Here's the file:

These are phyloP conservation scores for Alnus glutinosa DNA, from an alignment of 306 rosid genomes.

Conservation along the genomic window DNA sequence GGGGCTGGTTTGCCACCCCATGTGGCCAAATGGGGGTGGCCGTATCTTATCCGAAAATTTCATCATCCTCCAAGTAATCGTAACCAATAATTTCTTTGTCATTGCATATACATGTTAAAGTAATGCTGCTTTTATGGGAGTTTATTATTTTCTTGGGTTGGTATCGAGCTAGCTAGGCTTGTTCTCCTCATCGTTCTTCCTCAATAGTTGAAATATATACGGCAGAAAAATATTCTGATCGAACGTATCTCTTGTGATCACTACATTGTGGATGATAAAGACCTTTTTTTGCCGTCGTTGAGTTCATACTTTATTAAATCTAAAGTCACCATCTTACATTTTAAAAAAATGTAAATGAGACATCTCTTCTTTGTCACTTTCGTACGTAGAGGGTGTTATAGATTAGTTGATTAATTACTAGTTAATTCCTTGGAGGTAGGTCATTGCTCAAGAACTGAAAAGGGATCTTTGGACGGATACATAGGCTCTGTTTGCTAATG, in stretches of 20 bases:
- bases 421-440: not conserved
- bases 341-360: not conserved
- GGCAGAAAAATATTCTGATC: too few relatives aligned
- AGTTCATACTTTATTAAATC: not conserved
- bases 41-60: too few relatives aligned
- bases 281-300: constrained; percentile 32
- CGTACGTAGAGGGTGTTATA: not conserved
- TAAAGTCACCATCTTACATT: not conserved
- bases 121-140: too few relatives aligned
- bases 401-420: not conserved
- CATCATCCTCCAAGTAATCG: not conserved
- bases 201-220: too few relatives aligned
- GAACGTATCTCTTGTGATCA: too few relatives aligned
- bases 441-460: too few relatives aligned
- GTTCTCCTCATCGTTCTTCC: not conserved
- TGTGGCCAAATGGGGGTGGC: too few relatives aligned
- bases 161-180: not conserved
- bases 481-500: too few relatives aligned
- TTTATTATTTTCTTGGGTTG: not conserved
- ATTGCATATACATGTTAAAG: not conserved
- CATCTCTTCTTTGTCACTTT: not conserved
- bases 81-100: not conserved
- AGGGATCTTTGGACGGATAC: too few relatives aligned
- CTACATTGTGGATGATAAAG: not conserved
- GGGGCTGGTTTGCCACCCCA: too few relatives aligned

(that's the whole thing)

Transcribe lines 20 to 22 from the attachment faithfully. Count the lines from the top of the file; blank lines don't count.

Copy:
- bases 481-500: too few relatives aligned
- TTTATTATTTTCTTGGGTTG: not conserved
- ATTGCATATACATGTTAAAG: not conserved